Charitable Immunity

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Rape by a Priest is not Part of Charitable Function

The plaintiff sued the Roman Catholic Bishop of Springfield, a corporation sole (Roman Catholic Bishop of Springfield), and church officials for the sexual abuse by church leadership that he allegedly endured as a child in the 1960s and for the church’s handling of his complaint beginning in 2014.
In John Doe v. Roman Catholic Bishop Of Springfield & others, No. SJC-13219 (July 28, 2022) the defendants moved to dismiss the complaint on the grounds of common-law charitable immunity and the doctrine of church autonomy, the latter of which is derived largely from the religion clauses of the First Amendment to the United States Constitution.


In the 1960s, when the plaintiff was approximately nine to eleven years old he was abused sexually by multiple church officials, including a priest at the parish, the pastor of the parish, and then Roman Catholic Bishop of Springfield Christopher J. Weldon. The abuse included “severe anal penetration” and occurred in a rectory bedroom and a building adjacent to the parish. Weldon allegedly dragged the plaintiff into the room, where at least one other altar boy and two priests were present, and commanded one of the altar boys or priests to get the plaintiff onto the bed. The altar boys and priests grabbed the plaintiff, flipped him onto his stomach, and pinned him to the bed while Weldon and others “brutally raped” him.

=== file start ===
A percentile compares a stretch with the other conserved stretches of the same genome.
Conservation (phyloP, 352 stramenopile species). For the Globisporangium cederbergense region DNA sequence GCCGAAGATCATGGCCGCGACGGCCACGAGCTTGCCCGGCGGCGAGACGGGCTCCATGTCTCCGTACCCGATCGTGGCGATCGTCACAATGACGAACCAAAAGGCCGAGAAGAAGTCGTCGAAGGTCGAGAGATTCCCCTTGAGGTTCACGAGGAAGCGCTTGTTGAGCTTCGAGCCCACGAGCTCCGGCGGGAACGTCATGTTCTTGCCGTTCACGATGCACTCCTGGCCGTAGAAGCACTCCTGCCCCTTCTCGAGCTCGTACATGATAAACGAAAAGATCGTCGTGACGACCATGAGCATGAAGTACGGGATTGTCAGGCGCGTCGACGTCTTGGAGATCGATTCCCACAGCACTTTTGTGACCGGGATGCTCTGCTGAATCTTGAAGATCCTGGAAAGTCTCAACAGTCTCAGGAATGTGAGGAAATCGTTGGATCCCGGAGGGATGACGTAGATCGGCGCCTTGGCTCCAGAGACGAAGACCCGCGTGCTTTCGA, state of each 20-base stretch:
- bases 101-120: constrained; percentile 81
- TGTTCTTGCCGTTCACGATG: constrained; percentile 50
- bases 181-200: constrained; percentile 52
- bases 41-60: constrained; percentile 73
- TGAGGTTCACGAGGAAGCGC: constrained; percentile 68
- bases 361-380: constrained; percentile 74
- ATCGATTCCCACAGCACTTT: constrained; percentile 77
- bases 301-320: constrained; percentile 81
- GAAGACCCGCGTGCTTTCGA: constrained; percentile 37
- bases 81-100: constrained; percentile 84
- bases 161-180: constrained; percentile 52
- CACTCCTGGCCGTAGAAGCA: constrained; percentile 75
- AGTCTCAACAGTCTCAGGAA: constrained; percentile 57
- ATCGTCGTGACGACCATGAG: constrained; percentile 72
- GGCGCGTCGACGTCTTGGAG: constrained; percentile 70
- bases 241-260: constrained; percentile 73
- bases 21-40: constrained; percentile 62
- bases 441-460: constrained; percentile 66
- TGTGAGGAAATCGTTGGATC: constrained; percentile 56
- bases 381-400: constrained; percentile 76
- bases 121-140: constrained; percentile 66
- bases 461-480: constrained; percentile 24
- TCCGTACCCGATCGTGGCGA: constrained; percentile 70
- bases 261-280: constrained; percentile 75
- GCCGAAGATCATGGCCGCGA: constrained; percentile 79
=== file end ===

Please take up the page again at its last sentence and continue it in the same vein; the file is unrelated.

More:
An erroneous denial of immunity from suit cannot, by definition, be remedied after the party asserting the immunity already has litigated the matter to final judgment. And immunity from suit always is considered collateral to the underlying litigation.

Common-Law Charitable Immunity

Common-law charitable immunity was abolished by the Legislature in 1971. Nonetheless, common-law charitable immunity applies to counts one through seven in this case because those counts describe conduct that allegedly occurred in the 1960s, and the abolishment of charitable immunity by the Legislature was prospective.


Regardless of the egregious abuse perpetrated on the Plaintiff the defendants properly asserted immunity for parts of the suit since they involved the charitable function of the Church while the rape of a young boy by high members of the church had absolutely nothing to do with its charitable function and provides an example why the state did away with the immunity.

(c) 2022 Barry Zalma & ClaimSchool, Inc.

Barry Zalma, Esq., CFE, is available t and [email protected].